The principle metaphor in the Bible is that of “kingdom.” From its opening pages, it directs us to read each line, paragraph, chapter and book through the lens of kingdom. It is an axiomatic hermeneutical principle. Consider how Genesis depicts God enthroned, issuing forth His royal decree — “Let there be light” — to which there can be only one response: “And it was so.” Adam is fashioned as the LORD’s viceroy, and with Eve they are together a king and queen purposed to image forth the divine likeness in “dominion.” This was the way the ancient world understood itself and its surroundings, people, relations, structures. We were made by a King, for a King, and that’s because we have a basic need for a King. Advent heralds the good news of the return of the world’s rightful King and, so, He who satisfies the fundamental needs of mankind, namely to be loved and to be governed in love.
Neither our first parents nor the ancients invented the kingdom paradigm, and yet it spread to the four corners of the world. King and kingdom were baked-in from the beginning, the very beginning, just as Isaiah reiterates: “‘Heaven is My throne and the Earth is my footstool,’ declares the LORD” (66:1). When man became conscious of himself, he was at the same time conscious that he was a servant of the LORD, and that “The earth is the LORD’s and the fullness thereof, the world and those who dwell therein” (Psalm 24:1-2). Indeed, in the movement from Genesis 1 to chapter 2, that is, upon the creation of our first parents comes the parameters of their relationship to the Creator: He is “the LORD God” (2:4). Mankind has a King, and it is the LORD God.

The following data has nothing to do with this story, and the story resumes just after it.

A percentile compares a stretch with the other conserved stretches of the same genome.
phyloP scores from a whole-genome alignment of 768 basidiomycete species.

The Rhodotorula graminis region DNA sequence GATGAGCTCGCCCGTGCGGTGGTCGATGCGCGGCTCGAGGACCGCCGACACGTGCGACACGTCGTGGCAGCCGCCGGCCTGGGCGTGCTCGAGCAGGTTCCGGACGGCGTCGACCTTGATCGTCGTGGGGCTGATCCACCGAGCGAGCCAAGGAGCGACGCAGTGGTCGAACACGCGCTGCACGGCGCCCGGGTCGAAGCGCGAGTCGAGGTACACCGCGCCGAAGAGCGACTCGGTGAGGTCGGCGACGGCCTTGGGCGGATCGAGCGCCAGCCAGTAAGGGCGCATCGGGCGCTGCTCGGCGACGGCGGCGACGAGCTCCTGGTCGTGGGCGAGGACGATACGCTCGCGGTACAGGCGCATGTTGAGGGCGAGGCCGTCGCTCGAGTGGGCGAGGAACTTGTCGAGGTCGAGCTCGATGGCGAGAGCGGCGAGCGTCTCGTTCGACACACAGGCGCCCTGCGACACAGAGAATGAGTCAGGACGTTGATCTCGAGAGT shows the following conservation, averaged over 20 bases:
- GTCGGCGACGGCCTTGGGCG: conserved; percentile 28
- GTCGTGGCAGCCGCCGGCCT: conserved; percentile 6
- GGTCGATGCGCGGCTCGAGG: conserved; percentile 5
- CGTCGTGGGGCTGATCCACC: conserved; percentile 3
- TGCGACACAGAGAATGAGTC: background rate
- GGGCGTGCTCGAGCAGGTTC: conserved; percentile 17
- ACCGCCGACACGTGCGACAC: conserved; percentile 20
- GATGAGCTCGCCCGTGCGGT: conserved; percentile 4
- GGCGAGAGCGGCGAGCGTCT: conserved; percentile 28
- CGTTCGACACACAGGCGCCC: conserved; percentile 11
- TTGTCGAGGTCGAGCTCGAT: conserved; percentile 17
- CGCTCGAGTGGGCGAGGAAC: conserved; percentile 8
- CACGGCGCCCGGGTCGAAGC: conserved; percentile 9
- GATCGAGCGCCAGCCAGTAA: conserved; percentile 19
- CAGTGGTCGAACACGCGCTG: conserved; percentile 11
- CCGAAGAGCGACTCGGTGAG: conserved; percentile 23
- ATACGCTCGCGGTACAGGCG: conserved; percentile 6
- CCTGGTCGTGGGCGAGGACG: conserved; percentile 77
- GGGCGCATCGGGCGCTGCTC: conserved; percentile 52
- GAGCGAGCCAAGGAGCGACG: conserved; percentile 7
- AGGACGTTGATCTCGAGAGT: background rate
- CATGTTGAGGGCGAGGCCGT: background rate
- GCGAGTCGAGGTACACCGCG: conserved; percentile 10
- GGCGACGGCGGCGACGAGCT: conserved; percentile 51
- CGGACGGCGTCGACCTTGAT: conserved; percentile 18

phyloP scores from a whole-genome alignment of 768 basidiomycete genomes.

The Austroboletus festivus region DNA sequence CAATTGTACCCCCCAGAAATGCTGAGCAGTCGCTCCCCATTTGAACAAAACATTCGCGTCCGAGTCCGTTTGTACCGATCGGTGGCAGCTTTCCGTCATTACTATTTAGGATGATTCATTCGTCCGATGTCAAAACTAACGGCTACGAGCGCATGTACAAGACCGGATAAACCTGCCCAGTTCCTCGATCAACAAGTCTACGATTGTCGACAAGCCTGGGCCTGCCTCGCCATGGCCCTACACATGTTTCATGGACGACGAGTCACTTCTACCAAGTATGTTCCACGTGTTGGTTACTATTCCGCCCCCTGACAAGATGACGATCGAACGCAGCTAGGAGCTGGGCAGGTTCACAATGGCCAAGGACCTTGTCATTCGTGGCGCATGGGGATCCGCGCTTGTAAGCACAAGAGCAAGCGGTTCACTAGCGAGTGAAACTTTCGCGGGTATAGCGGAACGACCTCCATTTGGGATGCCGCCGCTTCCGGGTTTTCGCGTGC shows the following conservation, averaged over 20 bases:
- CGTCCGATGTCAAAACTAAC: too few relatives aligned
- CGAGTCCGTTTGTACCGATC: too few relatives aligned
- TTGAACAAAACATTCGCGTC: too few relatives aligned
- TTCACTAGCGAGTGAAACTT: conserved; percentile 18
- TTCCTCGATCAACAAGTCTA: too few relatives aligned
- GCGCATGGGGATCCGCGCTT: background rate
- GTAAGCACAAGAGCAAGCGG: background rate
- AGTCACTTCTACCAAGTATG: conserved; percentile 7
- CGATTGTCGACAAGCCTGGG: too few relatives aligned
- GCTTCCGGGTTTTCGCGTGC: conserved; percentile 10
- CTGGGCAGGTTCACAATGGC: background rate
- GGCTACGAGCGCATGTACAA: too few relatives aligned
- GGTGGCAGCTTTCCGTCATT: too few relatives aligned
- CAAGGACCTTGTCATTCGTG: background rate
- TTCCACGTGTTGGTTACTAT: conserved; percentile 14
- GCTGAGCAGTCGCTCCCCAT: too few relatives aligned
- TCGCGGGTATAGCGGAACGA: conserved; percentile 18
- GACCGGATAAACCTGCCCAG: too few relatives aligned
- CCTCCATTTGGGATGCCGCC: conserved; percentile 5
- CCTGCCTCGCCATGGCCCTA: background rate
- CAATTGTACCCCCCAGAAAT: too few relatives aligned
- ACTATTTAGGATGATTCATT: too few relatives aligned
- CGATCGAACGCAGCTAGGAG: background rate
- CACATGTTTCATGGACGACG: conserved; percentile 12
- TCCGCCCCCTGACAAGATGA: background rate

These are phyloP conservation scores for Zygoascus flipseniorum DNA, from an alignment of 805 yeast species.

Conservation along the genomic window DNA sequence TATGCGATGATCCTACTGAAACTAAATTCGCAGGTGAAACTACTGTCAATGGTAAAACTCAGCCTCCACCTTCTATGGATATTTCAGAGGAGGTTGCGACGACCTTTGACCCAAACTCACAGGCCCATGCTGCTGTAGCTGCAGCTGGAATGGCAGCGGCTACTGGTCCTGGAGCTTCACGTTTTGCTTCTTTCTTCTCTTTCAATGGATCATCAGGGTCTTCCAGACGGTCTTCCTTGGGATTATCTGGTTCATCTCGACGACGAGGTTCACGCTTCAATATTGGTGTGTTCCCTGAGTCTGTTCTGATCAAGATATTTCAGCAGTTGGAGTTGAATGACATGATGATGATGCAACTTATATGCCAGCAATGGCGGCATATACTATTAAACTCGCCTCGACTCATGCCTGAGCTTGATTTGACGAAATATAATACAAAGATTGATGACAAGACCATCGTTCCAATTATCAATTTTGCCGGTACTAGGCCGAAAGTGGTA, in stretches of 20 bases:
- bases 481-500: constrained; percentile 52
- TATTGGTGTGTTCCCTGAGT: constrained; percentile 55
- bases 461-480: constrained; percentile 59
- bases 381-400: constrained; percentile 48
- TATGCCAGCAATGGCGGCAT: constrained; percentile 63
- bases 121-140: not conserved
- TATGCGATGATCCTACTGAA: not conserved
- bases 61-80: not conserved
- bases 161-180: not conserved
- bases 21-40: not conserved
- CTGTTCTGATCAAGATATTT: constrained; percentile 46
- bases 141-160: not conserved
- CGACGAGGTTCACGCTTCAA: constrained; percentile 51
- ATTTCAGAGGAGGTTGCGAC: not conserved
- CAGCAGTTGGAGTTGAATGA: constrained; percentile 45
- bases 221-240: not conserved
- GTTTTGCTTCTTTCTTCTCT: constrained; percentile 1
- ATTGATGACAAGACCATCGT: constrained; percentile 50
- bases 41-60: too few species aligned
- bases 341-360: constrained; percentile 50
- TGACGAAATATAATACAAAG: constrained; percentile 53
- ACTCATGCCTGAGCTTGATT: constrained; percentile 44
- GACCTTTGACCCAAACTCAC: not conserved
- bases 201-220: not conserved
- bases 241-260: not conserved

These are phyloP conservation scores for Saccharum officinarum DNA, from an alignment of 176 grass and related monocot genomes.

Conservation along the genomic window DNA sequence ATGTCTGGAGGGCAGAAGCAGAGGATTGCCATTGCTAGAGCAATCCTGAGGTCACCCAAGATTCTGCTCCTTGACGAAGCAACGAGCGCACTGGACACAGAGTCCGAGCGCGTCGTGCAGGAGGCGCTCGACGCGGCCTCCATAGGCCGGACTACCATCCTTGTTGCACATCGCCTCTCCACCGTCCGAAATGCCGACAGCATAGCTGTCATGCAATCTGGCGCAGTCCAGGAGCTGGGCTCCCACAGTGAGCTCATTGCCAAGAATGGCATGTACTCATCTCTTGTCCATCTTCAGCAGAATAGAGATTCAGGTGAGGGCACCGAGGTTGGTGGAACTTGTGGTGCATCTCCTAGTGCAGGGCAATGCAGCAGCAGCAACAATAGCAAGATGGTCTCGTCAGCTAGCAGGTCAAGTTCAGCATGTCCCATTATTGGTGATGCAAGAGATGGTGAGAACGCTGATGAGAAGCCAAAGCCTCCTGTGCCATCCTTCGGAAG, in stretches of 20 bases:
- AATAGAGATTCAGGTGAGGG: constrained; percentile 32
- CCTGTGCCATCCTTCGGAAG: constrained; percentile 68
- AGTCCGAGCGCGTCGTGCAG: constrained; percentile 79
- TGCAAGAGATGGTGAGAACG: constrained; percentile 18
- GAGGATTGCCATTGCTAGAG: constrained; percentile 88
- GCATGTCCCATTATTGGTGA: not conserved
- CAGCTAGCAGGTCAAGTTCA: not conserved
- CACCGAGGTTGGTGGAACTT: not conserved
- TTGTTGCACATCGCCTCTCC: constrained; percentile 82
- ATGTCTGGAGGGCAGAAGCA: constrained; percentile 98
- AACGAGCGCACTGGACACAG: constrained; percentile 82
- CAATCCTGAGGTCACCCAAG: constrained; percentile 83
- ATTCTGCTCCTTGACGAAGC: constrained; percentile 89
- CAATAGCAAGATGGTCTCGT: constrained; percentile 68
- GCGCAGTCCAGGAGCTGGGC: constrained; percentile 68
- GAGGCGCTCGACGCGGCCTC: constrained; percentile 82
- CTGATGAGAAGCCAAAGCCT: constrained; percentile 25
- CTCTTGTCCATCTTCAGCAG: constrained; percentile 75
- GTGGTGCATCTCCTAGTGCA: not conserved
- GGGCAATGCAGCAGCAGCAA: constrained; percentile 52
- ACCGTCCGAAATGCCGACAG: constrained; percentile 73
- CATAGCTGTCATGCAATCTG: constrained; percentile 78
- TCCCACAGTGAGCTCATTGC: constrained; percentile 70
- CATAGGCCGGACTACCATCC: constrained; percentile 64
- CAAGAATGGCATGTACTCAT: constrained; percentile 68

When man became conscious of himself, he was at the same time conscious that he was a servant of the LORD.
This great King is the Lord and God of all. In the law, He establishes the boundaries of His kingdom and limitations for mankind. But this King is also a great God of love, as we heard during the first week of Advent. In His great love He loves, fashioning humanity in His regal likeness, and issuing a royal land grant — the Earth (Genesis 2). The law, too, is given from a disposition of love. It’s for our own good; His good for us. He even endows Adam and Eve with the Holy Spirit that their posterity may abound in divine love and obedience (Genesis 2:7). And things continued that way … until chapter 3, that is, until the theocracy was despoiled by autocracy. And since that day, each and every government—from nations to autonomous free agents, from federations to families—has been permeated by corruption, self-interest, indeed, by sin. The world as it was divinely created in regal goodness, and such that it has become under our all-too-human governing, establishes the fact of our need for the King.